The much anticipated visit to Komodo Island followed shortly after leaving Red Beach, although left us feeling decidedly unimpressed and even a little angry. When we arrived, we were met by a local ranger who told us that we would be taken on the medium hike in search of the elusive Komodo Dragon, taking around 1 hour. We set off full of hope and expectation, only to find that the guide appeared to take no notice of his surroundings, and, after telling us that there was no guarantee of seeing the Komodo Dragon, simply rushed us through the trail, seemingly in a hurry to get the hike out of the way and march us back to park headquarters. After just 15 minutes he declared that we were at the half way point and that we would now be heading back, where hopefully we would get to see a Komodo Dragon near headquarters (making us think that there had been no chance of seeing anything during the walk and that we would simply be shown a docile reptile which stayed near the park headquarters to please any tourists who had been unable to spot one in the wild). Feeling a little angry with the guide's attitude and the speed with which we'd completed half the trail we asked if we could do the longer walk, to which the guide perked up and exclaimed that it would be his pleasure, so long as we all paid him an extra 20,000Rp. We said we would pay when we returned to the boat and quickly set off on the longer walk. As anticipated, the long walk, which should have taken 2 hours, took us just over one hour and left us thinking that we had just done the medium walk, which was included in our ticket, and that the original walk we were taken on was in fact the short trail. We still didn't see any Komodo Dragons, which didn't seem to phase the guide who still marched along without really looking at his surroundings, as if he was just content to take his extra money from us and get the tour out of the way as quickly as possible. When we finally got back to park headquarters another guide rushed from the building and exchanged a quick dialogue in Indonesian with our guide, before informing us that a Komodo Dragon had just been spotted on the nearby hill. We quickly rushed up to see the creature, who, while still impressive, did indeed look like the docile pet which we had expected to be shown all along. In fact the poor animal appeared to have bad legs, giving us the impression that it didn't really move much from that spot and that the guides would rush out to one another every day, exclaiming that they'd just discovered one, secretly knowing that the creature wouldn't have moved since the last tour to be shown it. Needless to say we queried whether we had in fact done the long tour, as we were back to the boat in just over an hour after arriving, and refused to pay the extra 20,000Rp each, causing the guide to erupt in anger and shout a torrent of abuse as we quickly sailed away from the island.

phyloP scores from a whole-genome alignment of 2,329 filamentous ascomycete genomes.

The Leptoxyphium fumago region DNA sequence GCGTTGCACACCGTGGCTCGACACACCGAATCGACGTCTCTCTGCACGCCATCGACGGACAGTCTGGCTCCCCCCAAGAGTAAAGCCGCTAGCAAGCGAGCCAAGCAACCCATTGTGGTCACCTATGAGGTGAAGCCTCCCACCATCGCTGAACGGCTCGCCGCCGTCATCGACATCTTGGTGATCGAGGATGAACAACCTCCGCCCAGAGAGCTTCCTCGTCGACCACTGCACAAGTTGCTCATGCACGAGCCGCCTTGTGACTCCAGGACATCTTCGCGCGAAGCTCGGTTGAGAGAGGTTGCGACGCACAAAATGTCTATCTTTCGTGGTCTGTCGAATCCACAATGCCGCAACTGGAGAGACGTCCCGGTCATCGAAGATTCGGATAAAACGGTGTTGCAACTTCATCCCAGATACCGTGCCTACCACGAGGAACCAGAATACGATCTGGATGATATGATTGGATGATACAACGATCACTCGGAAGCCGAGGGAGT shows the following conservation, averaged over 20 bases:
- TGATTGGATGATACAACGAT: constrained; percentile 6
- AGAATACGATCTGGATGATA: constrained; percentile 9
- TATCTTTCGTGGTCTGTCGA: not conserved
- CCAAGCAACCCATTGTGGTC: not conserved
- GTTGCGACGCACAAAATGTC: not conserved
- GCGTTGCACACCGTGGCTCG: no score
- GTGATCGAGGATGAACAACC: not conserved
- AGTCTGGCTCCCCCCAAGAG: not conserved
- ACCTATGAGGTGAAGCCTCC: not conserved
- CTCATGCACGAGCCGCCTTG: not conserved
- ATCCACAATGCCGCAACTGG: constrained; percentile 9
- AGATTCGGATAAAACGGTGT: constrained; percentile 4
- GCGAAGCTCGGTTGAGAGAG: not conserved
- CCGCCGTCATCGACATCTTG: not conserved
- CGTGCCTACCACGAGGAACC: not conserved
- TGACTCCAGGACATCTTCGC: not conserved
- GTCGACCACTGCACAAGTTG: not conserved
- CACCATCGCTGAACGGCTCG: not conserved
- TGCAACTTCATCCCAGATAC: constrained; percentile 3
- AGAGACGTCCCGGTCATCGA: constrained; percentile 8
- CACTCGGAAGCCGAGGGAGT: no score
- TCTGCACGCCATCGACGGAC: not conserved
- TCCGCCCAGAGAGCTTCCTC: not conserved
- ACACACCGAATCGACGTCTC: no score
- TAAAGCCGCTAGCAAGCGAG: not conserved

As sunset approached we drew up to another small island and dropped anchor. We then sat for dinner on the deck and watched as hundreds of huge bats (known as flying foxes) took to the sky from a nearby mangrove forest before jumping in the water for a quick evening swim, watching as the sun descended behind the mountains, staining the sky with a multitude of shifting red and orange shades.